Spencer Crew is Robinson Professor of U.S. History at George Mason University and Guest Curator at the National Museum of African American History and Culture. He has served as president of the National Underground Railroad Freedom Center and was director of the Smithsonian National Museum of American History. His earlier exhibitions include the groundbreaking “Field to Factory: Afro-American Migration 1915-1940,” and his books include Field to Factory: Afro-American Migration 1915 – 1940 (1987). Spencer is the Past Chair of the National Council for History Education, serves on the Board of the National Trust for Historic Preservation, and was selected to The Organization of American Historians’ Distinguished Lectureship Program.
Cécile R. Ganteaume is an associate curator at the Smithsonian’s National Museum of the American Indian in Washington, D.C., and formerly at the Museum of the American Indian, Heye Foundation, in New York. A recipient of the Secretary of the Smithsonian’s Excellence in Research Award, Ganteaume writes on American Indian art, culture, and history. She is co-curator of the exhibition Americans. Her most recent book, Officially Indian: Symbols That Define the United States, published in fall 2017, is the companion book to Americans. She is also a team recipient of the 2018 Smithsonian Excellence in Exhibitions Award, as well as 2018 American Alliance of Museums Excellence in Exhibitions Award.
Lee Glazer is the founding director of the Lunder Institute for American Art at Colby College. Before her arrival in Maine, she served as Associate Curator of American Art at the Smithsonian’s Freer Gallery of Art and Arthur M. Sackler Gallery. She has published extensively on American Art of the Gilded Age and more specifically on James McNeil Whistler. Lee has organized over twenty exhibitions including Peacock Room REMIX: Darren Waterston’s Filthy Lucre; Winslow Homer: Four Views of Nature; Seascapes: Tryon and Sugimoto; and An American in London: Whistler and the Thames.
Amber Kerr is Chief of Conservation at the Lunder Conservation Center at the Smithsonian American Art Museum. She specializes in paintings conservation and the care of the collections, while facilitating conservation training and public outreach through the visible labs of the LCC. Her training in paintings conservation has included a number of museums in the United States and France. Amber was a Samuel H. Kress Foundation Fellow and received her M.S. from Winterthur/University of Delaware Program in Art Conservation. She has served on the boards of the Washington Conservation Guild, Virginia Conservation Association, and the International Institute for Conservation where she is currently a Vice President.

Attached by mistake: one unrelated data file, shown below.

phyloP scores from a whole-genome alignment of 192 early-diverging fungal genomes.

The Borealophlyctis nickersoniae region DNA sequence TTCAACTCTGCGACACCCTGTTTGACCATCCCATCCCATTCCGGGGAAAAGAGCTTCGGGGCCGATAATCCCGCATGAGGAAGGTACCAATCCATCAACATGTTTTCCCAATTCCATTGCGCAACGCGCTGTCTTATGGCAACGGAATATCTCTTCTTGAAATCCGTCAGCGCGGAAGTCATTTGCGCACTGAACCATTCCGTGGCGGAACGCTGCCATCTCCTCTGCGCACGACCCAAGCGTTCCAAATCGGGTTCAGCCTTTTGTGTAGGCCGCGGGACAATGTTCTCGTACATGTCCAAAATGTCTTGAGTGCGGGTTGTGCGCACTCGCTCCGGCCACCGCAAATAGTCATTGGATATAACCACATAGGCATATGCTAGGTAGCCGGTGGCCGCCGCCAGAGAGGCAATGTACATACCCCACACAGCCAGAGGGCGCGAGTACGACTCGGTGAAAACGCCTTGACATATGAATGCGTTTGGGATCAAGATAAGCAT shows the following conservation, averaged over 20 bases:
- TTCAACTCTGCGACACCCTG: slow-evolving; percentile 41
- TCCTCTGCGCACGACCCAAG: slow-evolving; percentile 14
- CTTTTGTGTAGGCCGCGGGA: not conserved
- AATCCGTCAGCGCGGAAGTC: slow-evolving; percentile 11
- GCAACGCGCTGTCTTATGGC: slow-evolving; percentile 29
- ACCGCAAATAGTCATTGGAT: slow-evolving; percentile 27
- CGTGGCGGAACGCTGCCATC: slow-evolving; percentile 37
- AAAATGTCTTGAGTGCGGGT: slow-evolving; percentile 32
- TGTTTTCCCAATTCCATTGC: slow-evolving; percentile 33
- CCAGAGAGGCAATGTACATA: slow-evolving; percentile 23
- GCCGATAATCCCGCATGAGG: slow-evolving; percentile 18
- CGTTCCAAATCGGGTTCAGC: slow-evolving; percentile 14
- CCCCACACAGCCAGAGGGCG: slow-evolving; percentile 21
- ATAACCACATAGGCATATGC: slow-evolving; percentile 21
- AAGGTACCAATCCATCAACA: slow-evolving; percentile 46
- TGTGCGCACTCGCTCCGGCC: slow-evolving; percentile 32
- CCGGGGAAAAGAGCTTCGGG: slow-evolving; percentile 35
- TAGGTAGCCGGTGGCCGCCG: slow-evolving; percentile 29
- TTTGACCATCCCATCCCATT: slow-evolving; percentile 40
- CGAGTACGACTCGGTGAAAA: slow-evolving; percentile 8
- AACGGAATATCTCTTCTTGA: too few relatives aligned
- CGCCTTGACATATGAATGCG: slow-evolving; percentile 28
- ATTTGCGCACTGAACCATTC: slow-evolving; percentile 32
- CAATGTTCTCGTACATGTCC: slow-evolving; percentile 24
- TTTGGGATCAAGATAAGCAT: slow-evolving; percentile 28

Jeffrey Parker works at the United States Holocaust Memorial Museum as Program Coordinator of Education Initiatives in the Levine Institute for Holocaust Education and leads the Holocaust Institute for Teacher Educators (HITE). The HITE program works with methodology professors and examines best practices in preparing teacher candidates to address the Holocaust in their future classrooms. Before joining the Museum, Jeff taught high school English in the Finger Lakes region of New York State for 23 years. He is completing work on a Ph.D. in Teaching and Curriculum at the University of Rochester, focusing on the area of Holocaust Education.
David W. Penney is the Associate Director of the National Museum of the American Indian’s Scholarship Department, where he manages the offices of history and culture, Latin America, collections research and documentation, contemporary art, and repatriation. David spent 30 years at the Detroit Institute of Arts, including as Vice President of Exhibitions and Collections Strategies and as Chief Curator, where he directed the creation of one of the finest Native American collections in the country. He is an internationally recognized scholar, curator, and museum professional in the field of Native American art and culture.